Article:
• Respect and obey the law
    • Respect the rights of others, including their right to their own opinion
    • Treat others fairly
    • Look after yourself and your family
    • Look after your local patch, and the environment more broadly
  • The UK offers Britons:
    • Freedom of belief and religion
    • Freedom of speech
    • Freedom from unfair discrimination
    • The right to a fair trial
    • The right to join in the election of a government
  • Geography
    • The official name of the country is the United Kingdom of Great Britain and Northern Ireland
    • Great Britain refers to England, Scotland and Wales
    • The Crown dependencies are:
      • The Isle of Man; and
      • The Channel Islands, made up of:
        • The Bailiwick of Jersey; and
        • The Bailiwick of Guernsey, comprising:
          • Guernsey, Alderney, Sark, and Herm
    • There are 14 British Overseas Territories:
      • Akrotiri and Dhekelia (Cyprus)
      • Anguilla (Caribbean)
      • Bermuda (North Atlantic)
      • British Antarctic Territory
      • British Indian Ocean Territory
      • British Virgin Islands (Caribbean)
      • Cayman Islands (Caribbean)
      • Falkland Islands
      • Gibraltar
      • Montserrat (Caribbean)
      • Pitcairn Islands (Pacific; officially Pitcairn, Henderson, Ducie and Oeno Islands)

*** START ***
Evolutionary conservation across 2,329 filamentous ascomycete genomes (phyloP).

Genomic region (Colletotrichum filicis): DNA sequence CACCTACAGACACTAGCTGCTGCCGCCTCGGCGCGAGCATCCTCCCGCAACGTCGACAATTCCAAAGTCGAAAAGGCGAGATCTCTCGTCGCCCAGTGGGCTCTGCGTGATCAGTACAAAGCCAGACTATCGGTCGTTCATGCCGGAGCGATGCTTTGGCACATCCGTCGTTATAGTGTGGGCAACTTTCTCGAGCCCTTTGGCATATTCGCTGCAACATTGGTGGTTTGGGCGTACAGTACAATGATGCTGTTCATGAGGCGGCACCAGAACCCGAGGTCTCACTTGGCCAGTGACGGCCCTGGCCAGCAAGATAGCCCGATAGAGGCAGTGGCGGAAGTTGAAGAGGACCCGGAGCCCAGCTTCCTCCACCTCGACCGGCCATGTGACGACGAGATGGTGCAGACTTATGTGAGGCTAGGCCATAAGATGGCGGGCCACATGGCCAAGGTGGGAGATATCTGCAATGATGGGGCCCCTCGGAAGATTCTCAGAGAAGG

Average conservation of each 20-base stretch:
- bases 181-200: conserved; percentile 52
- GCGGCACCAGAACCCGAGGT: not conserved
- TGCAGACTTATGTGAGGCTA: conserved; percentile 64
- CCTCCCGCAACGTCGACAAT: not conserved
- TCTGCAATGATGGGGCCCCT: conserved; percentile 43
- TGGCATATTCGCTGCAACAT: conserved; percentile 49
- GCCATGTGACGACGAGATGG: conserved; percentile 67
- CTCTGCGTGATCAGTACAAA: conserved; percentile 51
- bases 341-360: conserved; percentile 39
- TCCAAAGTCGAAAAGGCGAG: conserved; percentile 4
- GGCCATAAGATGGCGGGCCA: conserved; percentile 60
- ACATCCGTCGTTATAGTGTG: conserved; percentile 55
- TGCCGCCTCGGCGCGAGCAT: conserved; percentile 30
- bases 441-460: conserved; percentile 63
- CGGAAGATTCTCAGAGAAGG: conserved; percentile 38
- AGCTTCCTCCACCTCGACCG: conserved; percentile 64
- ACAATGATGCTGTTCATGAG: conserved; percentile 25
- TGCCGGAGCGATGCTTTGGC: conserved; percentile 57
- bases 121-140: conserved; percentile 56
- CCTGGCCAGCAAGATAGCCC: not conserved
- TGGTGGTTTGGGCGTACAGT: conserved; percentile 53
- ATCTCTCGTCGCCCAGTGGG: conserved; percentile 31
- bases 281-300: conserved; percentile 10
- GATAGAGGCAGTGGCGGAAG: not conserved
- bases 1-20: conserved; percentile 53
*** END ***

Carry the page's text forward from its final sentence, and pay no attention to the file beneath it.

• Saint Helena, Ascension and Tristan da Cunha (South Atlantic)
      • South Georgia and the South Sandwich Islands (South Atlantic)
      • Turks and Caicos Islands (North Atlantic)
    • Britain became permanent separated from the continent by the Channel around 10000 years ago.
  • The UK is governed from Westminster; parliaments or assemblies, with certain devolved powers, sit in Scotland, Wales and Northern Ireland.

[[Early British history]] [[British Roman history]] [[British Anglo-Saxon history]] (Empty, for the moment)

Early British history

Tags: #lituk

  • Hunter-gatherers came and went from Britain by a land bridge in the Stone Age
  • The first farmers arrived around 6000 years ago
    • South-east European descent
    • Built the monument Stonehenge
      • Skara Brae on Orkney is another, well-preserved Stone Age site
  • Around 4000 years ago, the Bronze Age begins
    • People worked the metal (and gold), lived in roundhouses and built tombs called round barrows.
  • The British Iron Age (800 BC to AD 100) marks the beginnings of British history
    • It saw the rise of culture, economy — including the first coins to be minted in Britain — and hill forts, such as Maiden Castle, in Dorset.
    • They spoke a language that was part of the Celtic family; related languages are still spoken today in parts of Wales.

On to [[British Roman history]]

British Roman history

Tags: #lituk

  • The Romans, led by Julius Caesar, failed to conquer Britain in 55 BC.
  • In AD 43, Emperor Claudius led a successful invasion
    • Boudicca, the queen of the Iceni, is killed, in what is now eastern England; her statue stands on Westminster Bridge.
  • Areas of what is now Scotland were never conquered by the Romans, however; a wall was built — beginning in AD 122 — under Emperor Hadrian's reign, to keep the Ancient Britons (including the Picts) out.
    • Later, under Emperor Antoninus Pius, construction began on a turf wall — Antonine Wall — in AD 142, representing the northernmost frontier barrier of the Roman Empire.